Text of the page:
In the 1990s, we watched more bands develop the Doom sound while simultaneously branching into and out of the new Stoner Rock/Metal sound.
When Sleep released Holy Mountain in 1992 (1993 for the United States), it was met with great reviews from both critics and the public alike. And although the cannabis-inspired artwork and lyrical references to weed transformed Holy Mountain into a Stoner Rock staple, the album’s thick, aggressive riffs and plodding guitars helped popularize the Doom genre just a little further.
Just listen to that intro for “Dragonaut”—which sounds like something Black Sabbath would have written in the ‘70s:
Of course, Sleep also famously went on to create Dopesmoker, an hour-long song about a group of people in search of marijuana. Although the quirky, ambitious album destroyed the band’s career, it (like Holy Mountain) became a Stoner Rock touchstone while expanding on what Doom could be.
Around the time Holy Mountain hit the shelves, a band called Electric Wizard formed in Dorset, England. Pulling their name from two different Black Sabbath songs, the band aimed to create music that was heavy and terrifying.
And to their credit, the band also lived the Heavy Metal aesthetic early, getting in trouble with the law and even stealing a crucifix to use one stage.
Electric Wizard’s two biggest albums, of course, were 1997’s Come My Fanatics… and 2000’s Dopethrone, both of which were met with fantastic critical acclaim.
The great innovation in Electric Wizard was the band’s tarnished production value. Instead of reaching for great studio quality like some of the more progressive and theatrical Doom bands (which we’ll discuss in more detail momentarily), Electric Wizard sounded like you’d just found them hungover in a gutter—and it worked.
You can contrast that with bands like Paradise Lost. Although the band formed in the late ‘80s, they didn’t start putting out music until the ‘90s.
Paradise Lost was a pioneer of the Death-Doom genre, backing up their gloomy riffs with double-kick drums and polished production. Over time, Paradise Lost grew more complex, adopting elements of Progressive Metal and developing a slick Goth Metal delivery that nearly outgrew their Doom roots.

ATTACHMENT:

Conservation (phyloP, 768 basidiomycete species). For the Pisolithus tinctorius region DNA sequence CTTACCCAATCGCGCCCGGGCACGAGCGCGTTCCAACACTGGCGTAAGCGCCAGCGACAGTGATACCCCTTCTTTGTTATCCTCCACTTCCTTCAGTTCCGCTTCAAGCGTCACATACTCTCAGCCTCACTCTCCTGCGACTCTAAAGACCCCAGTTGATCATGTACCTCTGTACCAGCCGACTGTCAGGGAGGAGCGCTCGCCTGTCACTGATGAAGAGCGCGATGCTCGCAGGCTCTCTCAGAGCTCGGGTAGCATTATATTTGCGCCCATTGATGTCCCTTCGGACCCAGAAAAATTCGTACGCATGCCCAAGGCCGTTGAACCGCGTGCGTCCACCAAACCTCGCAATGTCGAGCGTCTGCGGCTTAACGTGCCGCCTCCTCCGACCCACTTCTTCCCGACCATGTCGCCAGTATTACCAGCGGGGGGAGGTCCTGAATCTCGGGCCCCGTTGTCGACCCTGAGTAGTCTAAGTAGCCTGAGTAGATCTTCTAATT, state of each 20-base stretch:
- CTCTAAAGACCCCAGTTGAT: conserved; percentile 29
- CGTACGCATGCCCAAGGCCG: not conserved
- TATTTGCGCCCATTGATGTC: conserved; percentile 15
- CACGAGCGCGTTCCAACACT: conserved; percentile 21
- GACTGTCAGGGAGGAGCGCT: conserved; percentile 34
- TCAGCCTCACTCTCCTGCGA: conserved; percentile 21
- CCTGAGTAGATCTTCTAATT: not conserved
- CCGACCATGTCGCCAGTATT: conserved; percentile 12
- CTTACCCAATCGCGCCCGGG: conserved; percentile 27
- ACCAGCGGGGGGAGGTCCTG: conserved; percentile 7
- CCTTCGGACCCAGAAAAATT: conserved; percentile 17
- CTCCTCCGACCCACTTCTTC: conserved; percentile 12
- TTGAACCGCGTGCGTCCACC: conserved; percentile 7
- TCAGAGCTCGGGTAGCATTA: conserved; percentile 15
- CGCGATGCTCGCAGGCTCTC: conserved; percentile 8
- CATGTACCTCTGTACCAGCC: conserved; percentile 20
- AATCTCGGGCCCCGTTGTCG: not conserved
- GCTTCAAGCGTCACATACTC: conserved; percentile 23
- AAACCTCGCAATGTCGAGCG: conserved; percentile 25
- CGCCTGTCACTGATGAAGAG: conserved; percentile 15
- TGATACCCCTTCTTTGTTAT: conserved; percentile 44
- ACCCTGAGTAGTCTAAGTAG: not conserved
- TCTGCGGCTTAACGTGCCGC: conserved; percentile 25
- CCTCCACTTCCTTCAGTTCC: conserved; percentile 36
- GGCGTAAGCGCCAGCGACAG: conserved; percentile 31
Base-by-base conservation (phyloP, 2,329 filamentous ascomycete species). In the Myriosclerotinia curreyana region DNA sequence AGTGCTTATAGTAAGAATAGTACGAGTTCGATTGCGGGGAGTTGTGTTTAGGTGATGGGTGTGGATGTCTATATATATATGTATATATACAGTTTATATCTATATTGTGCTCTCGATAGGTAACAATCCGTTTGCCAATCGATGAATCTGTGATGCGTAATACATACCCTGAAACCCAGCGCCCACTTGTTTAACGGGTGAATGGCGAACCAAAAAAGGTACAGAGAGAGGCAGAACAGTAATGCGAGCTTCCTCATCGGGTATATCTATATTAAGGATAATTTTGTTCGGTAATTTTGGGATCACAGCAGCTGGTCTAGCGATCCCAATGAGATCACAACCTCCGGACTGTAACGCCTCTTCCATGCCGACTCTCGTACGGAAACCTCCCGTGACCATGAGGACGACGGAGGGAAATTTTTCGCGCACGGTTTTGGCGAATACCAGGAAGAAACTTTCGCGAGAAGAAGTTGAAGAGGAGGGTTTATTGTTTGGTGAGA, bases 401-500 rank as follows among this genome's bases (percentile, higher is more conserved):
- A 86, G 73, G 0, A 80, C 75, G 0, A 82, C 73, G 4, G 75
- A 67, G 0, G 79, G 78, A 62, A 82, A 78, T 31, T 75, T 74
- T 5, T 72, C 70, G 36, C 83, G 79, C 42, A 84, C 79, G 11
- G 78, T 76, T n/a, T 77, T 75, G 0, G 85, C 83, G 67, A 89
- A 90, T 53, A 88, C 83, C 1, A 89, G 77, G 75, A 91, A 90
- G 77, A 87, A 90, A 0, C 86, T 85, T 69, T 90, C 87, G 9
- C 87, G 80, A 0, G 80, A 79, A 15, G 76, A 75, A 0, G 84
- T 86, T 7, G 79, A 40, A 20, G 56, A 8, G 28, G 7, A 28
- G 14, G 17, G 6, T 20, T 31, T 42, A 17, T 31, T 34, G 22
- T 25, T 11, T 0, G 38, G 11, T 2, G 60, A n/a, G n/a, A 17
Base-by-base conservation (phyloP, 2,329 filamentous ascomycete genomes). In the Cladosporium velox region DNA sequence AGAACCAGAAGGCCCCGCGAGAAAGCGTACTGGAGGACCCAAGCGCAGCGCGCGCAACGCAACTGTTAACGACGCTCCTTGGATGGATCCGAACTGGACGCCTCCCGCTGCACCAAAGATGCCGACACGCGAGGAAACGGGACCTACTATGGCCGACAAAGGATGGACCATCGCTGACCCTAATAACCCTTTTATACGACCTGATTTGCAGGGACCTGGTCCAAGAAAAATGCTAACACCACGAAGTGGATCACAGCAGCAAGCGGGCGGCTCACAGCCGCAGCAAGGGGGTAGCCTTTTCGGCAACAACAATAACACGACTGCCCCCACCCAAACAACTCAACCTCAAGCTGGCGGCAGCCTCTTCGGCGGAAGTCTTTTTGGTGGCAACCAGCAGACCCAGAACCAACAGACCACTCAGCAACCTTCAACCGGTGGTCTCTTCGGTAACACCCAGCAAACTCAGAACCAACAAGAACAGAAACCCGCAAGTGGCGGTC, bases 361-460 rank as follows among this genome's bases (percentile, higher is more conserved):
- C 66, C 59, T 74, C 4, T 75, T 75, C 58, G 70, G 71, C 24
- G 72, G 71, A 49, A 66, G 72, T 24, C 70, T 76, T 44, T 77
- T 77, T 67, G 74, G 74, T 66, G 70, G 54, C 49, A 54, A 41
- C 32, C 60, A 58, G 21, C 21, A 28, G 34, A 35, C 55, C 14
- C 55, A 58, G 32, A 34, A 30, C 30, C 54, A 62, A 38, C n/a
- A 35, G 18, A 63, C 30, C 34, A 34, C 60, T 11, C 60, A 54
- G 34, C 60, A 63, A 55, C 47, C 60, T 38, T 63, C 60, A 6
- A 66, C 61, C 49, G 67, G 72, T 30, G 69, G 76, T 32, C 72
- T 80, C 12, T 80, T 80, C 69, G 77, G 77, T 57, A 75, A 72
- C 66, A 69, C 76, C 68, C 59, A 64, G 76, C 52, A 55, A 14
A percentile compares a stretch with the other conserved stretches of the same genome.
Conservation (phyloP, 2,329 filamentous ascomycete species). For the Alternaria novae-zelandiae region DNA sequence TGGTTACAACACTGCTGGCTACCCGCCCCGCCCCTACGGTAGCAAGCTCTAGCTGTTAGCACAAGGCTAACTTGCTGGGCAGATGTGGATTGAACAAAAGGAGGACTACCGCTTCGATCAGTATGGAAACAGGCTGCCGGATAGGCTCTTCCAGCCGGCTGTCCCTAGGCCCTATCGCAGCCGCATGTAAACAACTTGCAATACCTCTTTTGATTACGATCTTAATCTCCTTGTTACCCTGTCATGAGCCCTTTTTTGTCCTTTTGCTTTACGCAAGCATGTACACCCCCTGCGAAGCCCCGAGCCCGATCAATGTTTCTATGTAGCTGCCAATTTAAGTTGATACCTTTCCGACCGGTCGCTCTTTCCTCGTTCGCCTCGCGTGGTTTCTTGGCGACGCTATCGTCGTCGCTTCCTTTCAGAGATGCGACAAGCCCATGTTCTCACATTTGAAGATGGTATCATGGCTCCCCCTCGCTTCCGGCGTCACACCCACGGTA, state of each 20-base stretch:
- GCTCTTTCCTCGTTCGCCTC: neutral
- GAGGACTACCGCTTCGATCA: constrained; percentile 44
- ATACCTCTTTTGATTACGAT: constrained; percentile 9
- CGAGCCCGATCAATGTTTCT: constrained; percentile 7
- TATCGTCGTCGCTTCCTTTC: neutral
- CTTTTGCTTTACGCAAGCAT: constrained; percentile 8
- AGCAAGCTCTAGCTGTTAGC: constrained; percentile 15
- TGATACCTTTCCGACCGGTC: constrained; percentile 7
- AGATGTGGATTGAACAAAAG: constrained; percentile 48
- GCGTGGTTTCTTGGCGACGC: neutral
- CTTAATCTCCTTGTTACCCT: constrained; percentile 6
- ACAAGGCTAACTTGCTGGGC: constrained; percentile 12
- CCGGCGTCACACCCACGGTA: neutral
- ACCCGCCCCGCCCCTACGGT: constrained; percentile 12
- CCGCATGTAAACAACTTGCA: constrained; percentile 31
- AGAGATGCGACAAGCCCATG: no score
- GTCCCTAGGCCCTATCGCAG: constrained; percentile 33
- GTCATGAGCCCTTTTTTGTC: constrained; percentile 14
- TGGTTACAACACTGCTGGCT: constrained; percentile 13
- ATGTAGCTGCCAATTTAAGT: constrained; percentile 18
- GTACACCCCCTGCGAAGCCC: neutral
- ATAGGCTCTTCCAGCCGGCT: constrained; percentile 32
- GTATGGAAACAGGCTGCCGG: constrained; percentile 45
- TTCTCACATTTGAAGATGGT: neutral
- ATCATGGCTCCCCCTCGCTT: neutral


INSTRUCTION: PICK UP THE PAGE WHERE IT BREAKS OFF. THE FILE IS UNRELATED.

My Dying Bride
Still, they became a highly influential band—much like their peers in My Dying Bride. Like Paradise Lost, My Dying Bride helped pioneer Goth Metal and Death-Doom in the early ‘90s
My Dying Bride has specialized in intricate, layered songwriting, but you can still hear those Doomy undertones.
Doom in the 2000s
In the 2000s, bands continued to push the envelope on what Doom could be. More importantly, though, bands like Church of Misery showed that Doom was no longer only a US/European export.
Church of Misery
As one of the first Japanese Doom bands to make a splash, Church of Misery actually started in the 1990s. Their debut album, Master of Brutality, was a direct nod to Black Sabbath’s Master of Reality, and it perfectly encapsulated the band’s obsession with true crime, horror, and debauchery.
Church of Misery has since become an immediately recognizable name in Doom and Japanese Metal.
YOB quickly threw themselves into the heavier end of Doom, stretching their songs into double-digit minutes and injecting them with Post-Metal sophistication. On Catharsis, the band’s second record, you’ll find three songs—but a runtime of nearly 50 minutes.
While singer and guitarist Mike Scheidt lists bands like The Obsessed, Candlemass, Pentagram, and Trouble as major influences, many of today’s heaviest and most brilliant Doom bands list YOB as a major influence.
Although you could make a compelling argument that Bongzilla is Stoner Metal (or Sludge) and not Doom, their brand of Stoner Metal was often so slow and distorted that they tipped directly into the Doom scene.
If anything, we would argue that the band’s fervent obsession with marijuana and bright colors/imagery are the only qualities that keep them from being classified as Doom! Sure, they sometimes play a little too quickly for a Doom band, but those growled, pained vocals drag them back into the subgenre.
You’ll even find their work listed in All Music’s top Doom Metal albums of the 2000s.
Doom is alive and well today. It might not receive mainstream radio airplay or compete with Taylor Swift on the charts, but you don’t have to look hard to find great new Doom music. The Doom Charts, for example, celebrates the best and heaviest underground bands every month.
And the deeper you look, the more you’ll find. Bands like Monolord and Windhand have become fixtures in Doom circles, especially for their beautiful vocals and ethereal but heavy instrumentation. Meanwhile, bands like Red Fang and High On Fire write massively complex and heavy songs rooted in Stoner Metal and Doom.
The list goes on and on!